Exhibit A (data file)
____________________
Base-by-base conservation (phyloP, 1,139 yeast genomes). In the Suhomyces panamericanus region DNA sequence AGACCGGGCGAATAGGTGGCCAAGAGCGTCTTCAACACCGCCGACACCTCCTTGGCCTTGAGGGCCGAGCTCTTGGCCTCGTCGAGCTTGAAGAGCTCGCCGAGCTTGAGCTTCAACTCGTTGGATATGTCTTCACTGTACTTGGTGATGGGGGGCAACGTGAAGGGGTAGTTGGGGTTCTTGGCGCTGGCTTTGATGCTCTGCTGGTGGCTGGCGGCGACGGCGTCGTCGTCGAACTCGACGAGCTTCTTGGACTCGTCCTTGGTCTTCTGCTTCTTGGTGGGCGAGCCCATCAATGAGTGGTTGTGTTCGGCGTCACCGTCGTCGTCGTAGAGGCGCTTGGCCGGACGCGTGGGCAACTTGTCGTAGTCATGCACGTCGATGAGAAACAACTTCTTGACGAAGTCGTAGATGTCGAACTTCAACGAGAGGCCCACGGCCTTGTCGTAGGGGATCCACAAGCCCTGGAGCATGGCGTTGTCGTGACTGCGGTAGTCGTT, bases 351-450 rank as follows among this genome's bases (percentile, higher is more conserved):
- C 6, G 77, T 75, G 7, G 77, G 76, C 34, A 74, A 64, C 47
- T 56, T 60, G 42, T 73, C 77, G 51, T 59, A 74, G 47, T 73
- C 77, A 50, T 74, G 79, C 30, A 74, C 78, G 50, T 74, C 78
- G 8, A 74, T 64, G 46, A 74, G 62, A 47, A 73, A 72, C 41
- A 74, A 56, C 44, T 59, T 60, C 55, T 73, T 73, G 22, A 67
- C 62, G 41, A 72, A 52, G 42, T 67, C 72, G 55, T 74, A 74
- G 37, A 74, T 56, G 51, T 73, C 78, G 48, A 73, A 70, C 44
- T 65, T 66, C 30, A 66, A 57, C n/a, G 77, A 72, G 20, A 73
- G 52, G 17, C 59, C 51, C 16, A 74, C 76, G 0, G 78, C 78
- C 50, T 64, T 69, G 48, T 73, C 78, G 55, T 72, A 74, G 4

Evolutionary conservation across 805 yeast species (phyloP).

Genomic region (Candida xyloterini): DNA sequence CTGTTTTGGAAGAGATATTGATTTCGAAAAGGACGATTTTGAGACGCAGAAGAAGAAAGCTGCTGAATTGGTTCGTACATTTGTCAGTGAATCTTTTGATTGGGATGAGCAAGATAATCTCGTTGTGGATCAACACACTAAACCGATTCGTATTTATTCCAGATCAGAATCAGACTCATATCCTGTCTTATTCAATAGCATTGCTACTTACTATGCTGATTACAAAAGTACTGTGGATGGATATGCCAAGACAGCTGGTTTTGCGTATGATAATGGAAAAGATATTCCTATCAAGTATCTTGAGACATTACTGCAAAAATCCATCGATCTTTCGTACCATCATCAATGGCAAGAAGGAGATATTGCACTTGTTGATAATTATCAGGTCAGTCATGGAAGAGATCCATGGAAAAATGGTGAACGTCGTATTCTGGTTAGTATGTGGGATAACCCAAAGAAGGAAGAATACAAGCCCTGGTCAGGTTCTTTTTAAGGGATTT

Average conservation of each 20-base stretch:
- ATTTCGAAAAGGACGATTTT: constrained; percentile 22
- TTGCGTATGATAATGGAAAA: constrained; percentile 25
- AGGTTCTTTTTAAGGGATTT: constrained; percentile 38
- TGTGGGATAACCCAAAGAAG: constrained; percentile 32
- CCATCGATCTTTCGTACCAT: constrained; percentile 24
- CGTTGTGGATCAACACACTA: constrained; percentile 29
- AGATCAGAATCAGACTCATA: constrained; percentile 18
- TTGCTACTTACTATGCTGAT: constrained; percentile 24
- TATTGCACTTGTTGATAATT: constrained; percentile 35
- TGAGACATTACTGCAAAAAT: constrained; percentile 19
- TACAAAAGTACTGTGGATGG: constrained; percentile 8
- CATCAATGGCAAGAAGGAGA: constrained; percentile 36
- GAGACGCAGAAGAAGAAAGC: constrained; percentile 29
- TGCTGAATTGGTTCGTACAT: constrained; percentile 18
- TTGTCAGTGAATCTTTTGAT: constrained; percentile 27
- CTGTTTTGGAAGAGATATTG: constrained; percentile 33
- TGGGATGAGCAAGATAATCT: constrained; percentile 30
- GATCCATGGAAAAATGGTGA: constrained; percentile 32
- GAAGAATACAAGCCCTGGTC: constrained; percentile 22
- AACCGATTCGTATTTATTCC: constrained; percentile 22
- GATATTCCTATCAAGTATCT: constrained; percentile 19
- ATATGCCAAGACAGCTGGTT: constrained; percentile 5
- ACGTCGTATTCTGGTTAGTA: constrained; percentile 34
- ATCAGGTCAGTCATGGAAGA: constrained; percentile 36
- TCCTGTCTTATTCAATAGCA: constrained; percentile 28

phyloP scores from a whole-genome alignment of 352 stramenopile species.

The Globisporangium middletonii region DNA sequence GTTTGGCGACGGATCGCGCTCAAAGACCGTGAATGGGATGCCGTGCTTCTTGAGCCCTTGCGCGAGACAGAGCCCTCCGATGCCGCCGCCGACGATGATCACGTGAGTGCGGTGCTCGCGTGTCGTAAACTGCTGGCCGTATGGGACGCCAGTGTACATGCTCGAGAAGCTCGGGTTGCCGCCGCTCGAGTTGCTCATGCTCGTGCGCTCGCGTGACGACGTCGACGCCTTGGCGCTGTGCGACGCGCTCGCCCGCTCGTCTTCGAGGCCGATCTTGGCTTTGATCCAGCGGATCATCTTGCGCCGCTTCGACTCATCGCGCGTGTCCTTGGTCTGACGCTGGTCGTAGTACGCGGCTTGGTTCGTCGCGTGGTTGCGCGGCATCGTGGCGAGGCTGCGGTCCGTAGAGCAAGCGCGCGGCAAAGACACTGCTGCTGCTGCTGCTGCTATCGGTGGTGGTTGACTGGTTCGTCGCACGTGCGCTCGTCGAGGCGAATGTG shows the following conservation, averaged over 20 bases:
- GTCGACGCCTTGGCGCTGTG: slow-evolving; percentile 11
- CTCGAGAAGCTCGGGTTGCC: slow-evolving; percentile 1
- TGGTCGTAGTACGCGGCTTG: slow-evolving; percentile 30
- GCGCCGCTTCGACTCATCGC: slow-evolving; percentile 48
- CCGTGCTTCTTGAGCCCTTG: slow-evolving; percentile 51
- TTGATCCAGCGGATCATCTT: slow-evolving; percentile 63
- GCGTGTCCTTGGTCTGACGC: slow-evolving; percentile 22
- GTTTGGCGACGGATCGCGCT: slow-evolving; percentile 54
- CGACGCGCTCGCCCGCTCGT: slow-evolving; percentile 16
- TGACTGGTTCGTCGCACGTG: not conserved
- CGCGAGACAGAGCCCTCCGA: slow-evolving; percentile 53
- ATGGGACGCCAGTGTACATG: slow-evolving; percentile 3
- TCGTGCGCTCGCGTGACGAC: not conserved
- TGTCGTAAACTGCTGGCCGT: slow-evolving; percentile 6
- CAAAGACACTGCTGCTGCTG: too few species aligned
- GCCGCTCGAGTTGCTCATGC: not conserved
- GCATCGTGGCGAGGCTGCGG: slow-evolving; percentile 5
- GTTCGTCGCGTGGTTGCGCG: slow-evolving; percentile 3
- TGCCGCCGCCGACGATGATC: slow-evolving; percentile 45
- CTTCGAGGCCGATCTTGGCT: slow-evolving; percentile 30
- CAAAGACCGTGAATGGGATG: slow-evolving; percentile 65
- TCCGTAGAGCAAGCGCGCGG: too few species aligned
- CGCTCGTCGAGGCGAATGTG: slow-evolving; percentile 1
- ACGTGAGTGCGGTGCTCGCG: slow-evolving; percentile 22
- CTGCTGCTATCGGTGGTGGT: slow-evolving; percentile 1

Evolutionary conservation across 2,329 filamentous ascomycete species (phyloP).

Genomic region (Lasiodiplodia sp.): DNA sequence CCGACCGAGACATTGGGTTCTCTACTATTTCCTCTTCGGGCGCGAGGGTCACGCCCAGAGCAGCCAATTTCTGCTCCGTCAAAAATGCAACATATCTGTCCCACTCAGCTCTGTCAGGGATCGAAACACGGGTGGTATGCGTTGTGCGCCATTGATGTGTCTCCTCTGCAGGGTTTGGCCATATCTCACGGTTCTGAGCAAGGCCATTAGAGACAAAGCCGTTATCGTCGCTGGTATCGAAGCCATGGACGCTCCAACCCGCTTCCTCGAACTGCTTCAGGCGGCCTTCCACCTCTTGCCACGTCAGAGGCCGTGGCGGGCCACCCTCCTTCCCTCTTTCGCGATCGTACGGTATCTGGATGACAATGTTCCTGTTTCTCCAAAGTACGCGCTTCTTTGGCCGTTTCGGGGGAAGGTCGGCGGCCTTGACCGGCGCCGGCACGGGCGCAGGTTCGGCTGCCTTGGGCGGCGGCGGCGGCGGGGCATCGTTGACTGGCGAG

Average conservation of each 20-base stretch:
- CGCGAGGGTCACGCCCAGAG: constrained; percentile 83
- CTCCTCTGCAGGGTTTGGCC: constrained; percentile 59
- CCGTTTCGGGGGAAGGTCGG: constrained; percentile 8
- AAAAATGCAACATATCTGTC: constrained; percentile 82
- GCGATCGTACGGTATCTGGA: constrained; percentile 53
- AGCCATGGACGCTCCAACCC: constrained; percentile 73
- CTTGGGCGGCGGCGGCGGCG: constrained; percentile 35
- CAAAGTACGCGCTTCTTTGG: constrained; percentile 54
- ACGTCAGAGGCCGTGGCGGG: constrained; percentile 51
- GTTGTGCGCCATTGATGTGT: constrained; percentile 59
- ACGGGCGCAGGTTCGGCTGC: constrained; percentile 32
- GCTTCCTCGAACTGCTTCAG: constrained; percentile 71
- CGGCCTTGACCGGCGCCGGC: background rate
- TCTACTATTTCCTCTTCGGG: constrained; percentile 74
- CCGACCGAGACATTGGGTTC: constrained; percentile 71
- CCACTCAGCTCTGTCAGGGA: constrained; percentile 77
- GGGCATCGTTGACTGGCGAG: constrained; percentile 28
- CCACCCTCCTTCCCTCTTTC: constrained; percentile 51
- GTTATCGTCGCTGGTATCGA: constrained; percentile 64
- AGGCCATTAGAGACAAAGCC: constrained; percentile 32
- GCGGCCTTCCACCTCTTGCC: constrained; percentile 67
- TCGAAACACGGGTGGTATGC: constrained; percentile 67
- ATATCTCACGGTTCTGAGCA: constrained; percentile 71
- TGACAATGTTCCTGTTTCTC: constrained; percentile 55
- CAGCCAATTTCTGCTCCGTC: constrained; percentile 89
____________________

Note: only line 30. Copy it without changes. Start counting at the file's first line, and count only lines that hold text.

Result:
- CTGTTTTGGAAGAGATATTG: constrained; percentile 33